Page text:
Loss of heat in the back country can lead to a lot of problems.

The joys of solitude of the backcountry also mean you have to be more vigilant about what you wear, eat, drink and be proactive to prevent problems before they happen.

volcanoinclouds-Backcountrygeezer

Why is this such an issue? Water has 70 times the convective heat transfer of air, which is how it cools you in the summer and why you want to avoid wearing it in the winter.

Wear the right clothes.  We discussed cotton socks, but before you go out you need to think of shoes, shirts, pants, underwear and waterproof gear (and sealing wax and kings…) -everything you need close to the body.

Shoes for the backcountry deserve a lot more space, so we will cover them in greater detail.

Cotton holds water very well so is not an ideal fabric for the backcountry. I still like to have one cotton t-shirt on trips that I expect good weather because I find them comfortable and useful in many ways.

That said mostly I travel with wool and synthetic fabrics.  Aside from being light and packing small, these fabrics hold heat when wet and dry quickly.

For warmer weather I have an old pair of pants from Patagonia that were made for climbing. They dry quickly, have nice stretch (for climbing or interesting terrain) and have a pocket on the thigh that allows a snack when you are hiking or on a ridge. In winter I use a pair that is designed for skiing – wind proof panels and zips on the ankles to go over boots.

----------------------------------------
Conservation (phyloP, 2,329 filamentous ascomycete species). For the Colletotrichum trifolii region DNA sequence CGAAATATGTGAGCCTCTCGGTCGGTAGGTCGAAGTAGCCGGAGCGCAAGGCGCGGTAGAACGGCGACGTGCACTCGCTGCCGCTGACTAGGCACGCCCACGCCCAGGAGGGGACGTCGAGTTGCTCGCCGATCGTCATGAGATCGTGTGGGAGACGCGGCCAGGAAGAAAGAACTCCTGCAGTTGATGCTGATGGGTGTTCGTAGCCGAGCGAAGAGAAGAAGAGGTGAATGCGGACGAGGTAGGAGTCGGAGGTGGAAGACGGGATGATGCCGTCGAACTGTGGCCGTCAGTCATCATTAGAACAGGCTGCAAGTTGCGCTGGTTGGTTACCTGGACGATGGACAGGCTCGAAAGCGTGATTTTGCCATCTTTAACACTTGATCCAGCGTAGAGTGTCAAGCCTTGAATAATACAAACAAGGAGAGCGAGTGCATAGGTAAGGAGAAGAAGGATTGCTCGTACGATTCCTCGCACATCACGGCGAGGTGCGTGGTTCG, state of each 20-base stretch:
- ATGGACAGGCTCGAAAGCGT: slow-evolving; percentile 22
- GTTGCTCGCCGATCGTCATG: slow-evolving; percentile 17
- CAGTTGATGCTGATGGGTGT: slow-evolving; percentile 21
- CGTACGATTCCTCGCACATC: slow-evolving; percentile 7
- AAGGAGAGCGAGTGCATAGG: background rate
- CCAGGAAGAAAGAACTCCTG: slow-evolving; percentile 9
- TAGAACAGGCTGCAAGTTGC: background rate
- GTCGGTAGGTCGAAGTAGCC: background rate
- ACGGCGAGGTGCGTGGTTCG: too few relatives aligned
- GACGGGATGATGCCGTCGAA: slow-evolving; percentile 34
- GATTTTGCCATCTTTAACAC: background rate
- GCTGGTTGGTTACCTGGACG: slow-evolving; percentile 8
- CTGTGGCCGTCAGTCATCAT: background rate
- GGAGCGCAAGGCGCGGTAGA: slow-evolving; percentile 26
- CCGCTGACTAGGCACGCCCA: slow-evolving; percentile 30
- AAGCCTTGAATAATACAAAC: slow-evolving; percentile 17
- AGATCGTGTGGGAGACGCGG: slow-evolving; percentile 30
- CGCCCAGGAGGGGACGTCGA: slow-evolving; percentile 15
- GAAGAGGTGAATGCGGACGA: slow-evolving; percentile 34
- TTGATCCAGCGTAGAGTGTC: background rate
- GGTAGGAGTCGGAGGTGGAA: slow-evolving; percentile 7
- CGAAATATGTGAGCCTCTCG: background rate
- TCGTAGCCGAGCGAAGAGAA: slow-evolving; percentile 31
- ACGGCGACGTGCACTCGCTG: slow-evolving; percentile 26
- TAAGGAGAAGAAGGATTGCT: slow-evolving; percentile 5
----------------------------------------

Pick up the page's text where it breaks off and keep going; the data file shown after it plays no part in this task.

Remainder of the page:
For the body I have some nylon t-shirts for underlayers and varying weights of wool base layers. I take a small collection – usually two light shirts and two weights of base layers.  You can easily stack them up for extra warmth and also wash one and hang it on the back of your pack to dry it for the next day.

Staying dry and warm in the backcountry requires good planning, but will keep you from having to deal with far greater issues like hypothermia.

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